About Eero Saarinen - Biography - Sweet Modern - Product Type - Details

Eero Saarinen

Eero Saarinen

Eero was born in August of 1910 in Kikkonummi, Grand Duchy of Finland.  When Eero was 13 his family moved to Bloomfield Hills, Michigan.  He attended the Cranbrook Academy of Art where he took courses in sculpture and furniture design.  During his time there he became close friends with Charles and Ray Eames as well as Florence Knoll.  Saarinen later attended the Académie de la Grande Chaumiere in France where he studied sculpture, as well as Yale where he studied architecture.

After a 2 year exploration of Finland, North Africa, and Europe Eero moved back to Michigan where he worked for his father and taught at Cranbrook Academy of Art where he was once a student.  Saarinen's first success in the furniture industry was a joint design between Eero and Charles Eames.  The chair was named the Organic Chair, designed for the Organic Design in Home Furnishings competition in 1940.  Also known as the Tulip Chair, the Knoll Furniture Company began manufacturing the Organic Chair with great success in 1956.

While working for his father, Saarinen first prize in a competition for the design of the Jefferson National Expansion Memorial, now known as the Gateway Arch National Park in St. Louis.  While the memorial wasn't completed until after Eero's death, it was Saarinen's most famous accomplishment.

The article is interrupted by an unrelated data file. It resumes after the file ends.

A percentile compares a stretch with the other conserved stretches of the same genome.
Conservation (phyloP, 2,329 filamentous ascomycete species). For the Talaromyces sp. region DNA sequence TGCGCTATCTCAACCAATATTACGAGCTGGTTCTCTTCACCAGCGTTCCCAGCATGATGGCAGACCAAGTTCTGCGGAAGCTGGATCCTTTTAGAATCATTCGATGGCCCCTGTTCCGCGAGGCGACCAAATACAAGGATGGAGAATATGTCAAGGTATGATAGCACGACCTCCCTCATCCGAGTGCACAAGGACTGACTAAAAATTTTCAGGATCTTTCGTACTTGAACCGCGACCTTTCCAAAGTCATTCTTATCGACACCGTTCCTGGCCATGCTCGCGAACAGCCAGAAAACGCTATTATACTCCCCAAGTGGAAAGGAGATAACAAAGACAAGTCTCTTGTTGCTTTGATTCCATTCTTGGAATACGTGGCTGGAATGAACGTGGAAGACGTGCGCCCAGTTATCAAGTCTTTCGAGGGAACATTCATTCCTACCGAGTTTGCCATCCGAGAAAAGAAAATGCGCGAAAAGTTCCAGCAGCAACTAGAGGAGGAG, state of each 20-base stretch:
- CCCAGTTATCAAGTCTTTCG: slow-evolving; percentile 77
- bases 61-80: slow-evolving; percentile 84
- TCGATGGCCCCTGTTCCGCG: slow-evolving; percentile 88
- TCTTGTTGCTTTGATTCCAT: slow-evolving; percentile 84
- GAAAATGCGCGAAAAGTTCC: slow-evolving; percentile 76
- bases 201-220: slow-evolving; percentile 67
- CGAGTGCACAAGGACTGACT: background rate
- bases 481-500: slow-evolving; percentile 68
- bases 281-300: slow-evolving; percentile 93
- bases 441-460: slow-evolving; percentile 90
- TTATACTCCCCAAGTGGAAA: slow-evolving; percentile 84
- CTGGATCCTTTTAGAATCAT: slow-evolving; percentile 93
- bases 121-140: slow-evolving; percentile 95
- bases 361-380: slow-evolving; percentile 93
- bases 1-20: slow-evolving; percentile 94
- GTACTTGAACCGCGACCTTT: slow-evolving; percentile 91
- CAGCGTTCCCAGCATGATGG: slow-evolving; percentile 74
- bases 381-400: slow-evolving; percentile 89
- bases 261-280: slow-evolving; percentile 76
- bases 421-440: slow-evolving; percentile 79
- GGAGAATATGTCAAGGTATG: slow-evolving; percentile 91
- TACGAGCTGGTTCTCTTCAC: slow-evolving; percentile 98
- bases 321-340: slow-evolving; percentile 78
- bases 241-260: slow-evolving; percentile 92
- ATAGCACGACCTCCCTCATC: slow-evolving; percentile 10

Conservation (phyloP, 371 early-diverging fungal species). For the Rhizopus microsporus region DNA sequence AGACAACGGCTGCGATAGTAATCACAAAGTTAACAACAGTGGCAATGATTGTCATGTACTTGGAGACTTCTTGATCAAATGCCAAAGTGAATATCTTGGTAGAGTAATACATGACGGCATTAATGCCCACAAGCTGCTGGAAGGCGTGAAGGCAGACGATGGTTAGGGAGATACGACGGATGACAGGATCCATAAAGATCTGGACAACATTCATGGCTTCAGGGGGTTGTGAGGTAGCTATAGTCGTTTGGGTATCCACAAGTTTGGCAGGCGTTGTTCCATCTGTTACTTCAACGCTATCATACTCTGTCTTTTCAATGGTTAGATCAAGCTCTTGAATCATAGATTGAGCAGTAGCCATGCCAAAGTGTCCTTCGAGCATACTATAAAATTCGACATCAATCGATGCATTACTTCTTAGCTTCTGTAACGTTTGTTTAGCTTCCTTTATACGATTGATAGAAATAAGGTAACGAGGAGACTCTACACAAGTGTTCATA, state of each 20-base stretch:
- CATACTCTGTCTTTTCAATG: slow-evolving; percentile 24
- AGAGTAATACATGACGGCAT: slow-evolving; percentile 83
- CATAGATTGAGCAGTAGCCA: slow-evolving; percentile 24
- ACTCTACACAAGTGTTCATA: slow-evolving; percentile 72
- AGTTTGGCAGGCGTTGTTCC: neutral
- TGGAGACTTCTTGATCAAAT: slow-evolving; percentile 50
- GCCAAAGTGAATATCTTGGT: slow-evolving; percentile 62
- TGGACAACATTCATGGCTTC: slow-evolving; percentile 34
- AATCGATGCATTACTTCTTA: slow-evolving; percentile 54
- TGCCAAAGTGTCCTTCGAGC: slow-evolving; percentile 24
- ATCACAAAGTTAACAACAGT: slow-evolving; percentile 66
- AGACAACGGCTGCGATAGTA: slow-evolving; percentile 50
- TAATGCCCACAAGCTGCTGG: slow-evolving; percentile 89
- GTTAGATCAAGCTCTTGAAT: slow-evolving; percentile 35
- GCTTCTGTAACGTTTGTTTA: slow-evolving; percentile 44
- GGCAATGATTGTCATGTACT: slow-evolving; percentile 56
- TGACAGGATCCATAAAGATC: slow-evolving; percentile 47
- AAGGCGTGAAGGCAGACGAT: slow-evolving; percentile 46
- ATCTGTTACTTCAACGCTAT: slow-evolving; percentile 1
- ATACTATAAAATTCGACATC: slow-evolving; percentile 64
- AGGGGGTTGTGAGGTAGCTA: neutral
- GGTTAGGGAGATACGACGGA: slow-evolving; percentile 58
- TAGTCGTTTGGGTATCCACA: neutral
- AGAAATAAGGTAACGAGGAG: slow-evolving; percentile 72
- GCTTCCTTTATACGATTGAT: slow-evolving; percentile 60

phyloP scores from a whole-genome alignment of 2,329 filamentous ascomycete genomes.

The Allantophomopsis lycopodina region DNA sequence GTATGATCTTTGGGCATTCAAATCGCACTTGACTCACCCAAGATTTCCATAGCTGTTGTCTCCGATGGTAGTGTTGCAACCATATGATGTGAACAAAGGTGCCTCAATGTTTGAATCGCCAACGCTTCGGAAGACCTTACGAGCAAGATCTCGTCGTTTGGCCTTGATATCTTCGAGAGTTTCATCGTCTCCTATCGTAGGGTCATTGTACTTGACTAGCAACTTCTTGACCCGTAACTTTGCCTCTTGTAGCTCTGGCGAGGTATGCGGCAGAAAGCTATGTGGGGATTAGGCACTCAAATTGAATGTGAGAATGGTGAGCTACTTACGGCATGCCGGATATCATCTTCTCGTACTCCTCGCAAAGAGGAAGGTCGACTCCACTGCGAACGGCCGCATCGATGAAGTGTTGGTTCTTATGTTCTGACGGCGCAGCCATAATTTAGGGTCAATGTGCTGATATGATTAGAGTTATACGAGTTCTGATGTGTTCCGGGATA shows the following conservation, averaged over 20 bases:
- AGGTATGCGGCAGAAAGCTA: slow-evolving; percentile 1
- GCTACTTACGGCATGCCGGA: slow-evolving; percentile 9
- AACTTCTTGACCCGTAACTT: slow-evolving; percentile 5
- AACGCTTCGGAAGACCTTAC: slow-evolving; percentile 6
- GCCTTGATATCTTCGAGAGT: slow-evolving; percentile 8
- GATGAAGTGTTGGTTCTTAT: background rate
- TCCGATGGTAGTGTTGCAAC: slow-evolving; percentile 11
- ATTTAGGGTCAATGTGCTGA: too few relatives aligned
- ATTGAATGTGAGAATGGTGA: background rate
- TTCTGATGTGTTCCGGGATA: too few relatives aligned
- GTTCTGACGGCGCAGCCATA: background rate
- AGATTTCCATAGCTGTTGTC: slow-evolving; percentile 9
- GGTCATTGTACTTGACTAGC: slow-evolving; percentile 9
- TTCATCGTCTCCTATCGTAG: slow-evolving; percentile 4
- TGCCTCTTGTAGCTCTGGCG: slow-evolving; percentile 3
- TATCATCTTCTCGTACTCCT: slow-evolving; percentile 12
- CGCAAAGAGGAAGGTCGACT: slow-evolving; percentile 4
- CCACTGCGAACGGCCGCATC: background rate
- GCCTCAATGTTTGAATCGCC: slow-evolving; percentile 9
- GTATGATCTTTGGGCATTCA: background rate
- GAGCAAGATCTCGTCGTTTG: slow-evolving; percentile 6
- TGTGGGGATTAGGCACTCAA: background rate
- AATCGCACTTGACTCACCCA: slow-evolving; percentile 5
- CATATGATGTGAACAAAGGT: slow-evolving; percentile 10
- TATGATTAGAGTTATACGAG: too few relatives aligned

Saarinen worked very closely with the Knoll Furniture Company throughout most of his career. He had attended school with Florence Knoll (then Florence Schust) and enjoyed a very close friendship with her and her husband, Hans Knoll.  While working for his father Eero designed the Womb chair and ottoman, the Womb settee, the Grasshopper lounge chair and ottoman, and various side and arm schairs for the Knoll Furniture Company.  

Throughout most of the 50's Saarinen shifted his focus to designing many buildings and corporate headquarters.  Saarinen was one of the first architects to use models to convey his ideas which made sharing ideas and gathering input from other professionals much more effective.  Buildings he designed include the Crow Island School in Winnetka, Illinois, the General Motors Technical Center in Warren, Michigan, John Deer Headquarters, IBM headquarters, CBS Headquarters.  He also designed the Bell Labs Holmdel Complex in Holmdel Township, New Jersey, the TWA Flight Center at JFK International Airport, the Gateway Arch National Park in St. Louis, Missouri, the Miller House in Columbus, Indiana, and many others.  

Eero Saarinen was one of the most influential architects of the 21st century.  He died in September of 1971 while having an operation on a brain tumor.